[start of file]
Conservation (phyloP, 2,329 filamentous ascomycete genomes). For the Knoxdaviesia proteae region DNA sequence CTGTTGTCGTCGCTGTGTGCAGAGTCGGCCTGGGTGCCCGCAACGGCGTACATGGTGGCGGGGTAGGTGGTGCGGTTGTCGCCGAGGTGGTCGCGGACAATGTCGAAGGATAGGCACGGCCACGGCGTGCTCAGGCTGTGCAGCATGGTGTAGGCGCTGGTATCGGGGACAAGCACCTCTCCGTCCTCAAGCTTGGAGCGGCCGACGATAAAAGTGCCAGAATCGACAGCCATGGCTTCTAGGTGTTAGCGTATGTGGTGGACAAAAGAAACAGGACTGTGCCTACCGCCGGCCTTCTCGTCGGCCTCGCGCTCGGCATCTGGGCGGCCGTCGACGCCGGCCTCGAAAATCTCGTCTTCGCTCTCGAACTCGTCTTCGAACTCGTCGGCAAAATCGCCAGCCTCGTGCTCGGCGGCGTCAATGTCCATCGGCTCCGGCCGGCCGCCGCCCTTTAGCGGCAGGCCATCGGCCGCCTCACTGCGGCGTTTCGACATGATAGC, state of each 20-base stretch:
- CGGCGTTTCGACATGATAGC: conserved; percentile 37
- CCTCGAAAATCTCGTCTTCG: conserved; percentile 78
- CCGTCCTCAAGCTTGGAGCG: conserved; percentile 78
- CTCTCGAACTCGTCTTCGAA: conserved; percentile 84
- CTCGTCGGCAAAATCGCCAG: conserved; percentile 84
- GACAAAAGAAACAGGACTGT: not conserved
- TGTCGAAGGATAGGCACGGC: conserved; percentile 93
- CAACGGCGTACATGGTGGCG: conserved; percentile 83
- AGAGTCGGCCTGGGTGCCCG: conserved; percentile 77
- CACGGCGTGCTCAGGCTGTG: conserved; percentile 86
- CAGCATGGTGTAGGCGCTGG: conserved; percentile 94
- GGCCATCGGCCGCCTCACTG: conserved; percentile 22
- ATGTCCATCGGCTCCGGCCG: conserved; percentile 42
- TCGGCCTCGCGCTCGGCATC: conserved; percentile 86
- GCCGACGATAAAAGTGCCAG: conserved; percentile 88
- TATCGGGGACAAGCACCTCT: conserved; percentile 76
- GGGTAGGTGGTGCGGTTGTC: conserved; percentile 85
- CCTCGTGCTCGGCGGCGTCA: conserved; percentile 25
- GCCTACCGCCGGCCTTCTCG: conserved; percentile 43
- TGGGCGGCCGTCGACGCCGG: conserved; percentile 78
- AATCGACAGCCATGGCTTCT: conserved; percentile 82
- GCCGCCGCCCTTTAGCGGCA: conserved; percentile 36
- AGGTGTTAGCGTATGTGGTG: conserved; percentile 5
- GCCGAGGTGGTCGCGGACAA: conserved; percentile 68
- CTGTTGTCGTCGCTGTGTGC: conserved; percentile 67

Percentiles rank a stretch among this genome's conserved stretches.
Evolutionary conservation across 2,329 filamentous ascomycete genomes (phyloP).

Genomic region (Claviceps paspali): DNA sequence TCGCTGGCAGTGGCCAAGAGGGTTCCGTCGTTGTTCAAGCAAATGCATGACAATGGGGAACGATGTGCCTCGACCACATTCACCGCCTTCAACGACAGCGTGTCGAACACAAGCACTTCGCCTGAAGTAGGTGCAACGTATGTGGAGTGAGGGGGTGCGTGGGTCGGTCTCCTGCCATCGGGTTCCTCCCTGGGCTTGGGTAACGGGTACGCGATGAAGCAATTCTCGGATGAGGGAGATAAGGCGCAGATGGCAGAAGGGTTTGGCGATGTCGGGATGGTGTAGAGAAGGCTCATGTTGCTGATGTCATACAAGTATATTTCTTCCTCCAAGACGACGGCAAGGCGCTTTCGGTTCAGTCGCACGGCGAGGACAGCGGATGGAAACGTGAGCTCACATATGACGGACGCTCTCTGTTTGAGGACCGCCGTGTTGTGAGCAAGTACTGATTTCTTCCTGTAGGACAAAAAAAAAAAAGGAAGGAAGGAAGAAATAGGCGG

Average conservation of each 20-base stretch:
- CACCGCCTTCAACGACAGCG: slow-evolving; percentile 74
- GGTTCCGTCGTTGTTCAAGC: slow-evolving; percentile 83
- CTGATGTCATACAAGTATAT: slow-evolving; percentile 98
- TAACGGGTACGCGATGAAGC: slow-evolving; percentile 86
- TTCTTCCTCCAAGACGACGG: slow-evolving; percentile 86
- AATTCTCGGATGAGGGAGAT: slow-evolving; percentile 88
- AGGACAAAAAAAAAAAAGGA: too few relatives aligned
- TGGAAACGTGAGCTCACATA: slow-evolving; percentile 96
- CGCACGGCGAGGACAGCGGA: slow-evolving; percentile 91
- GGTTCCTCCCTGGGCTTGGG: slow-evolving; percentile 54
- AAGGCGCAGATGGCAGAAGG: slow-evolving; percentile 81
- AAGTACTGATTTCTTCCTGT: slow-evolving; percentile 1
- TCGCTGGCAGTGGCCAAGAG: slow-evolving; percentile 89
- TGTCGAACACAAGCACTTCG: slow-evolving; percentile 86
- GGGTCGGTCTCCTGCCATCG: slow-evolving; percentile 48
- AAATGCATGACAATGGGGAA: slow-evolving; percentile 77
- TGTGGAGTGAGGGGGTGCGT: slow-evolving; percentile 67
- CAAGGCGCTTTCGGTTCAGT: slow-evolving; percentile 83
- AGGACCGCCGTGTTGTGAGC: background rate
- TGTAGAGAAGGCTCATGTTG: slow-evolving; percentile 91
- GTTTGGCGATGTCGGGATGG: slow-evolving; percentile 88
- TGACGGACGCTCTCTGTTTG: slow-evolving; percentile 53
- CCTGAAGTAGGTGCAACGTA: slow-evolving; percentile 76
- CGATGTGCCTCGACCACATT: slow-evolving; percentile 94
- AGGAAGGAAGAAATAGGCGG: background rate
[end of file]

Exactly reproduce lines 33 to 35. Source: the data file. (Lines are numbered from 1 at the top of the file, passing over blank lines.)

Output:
- CTGATGTCATACAAGTATAT: slow-evolving; percentile 98
- TAACGGGTACGCGATGAAGC: slow-evolving; percentile 86
- TTCTTCCTCCAAGACGACGG: slow-evolving; percentile 86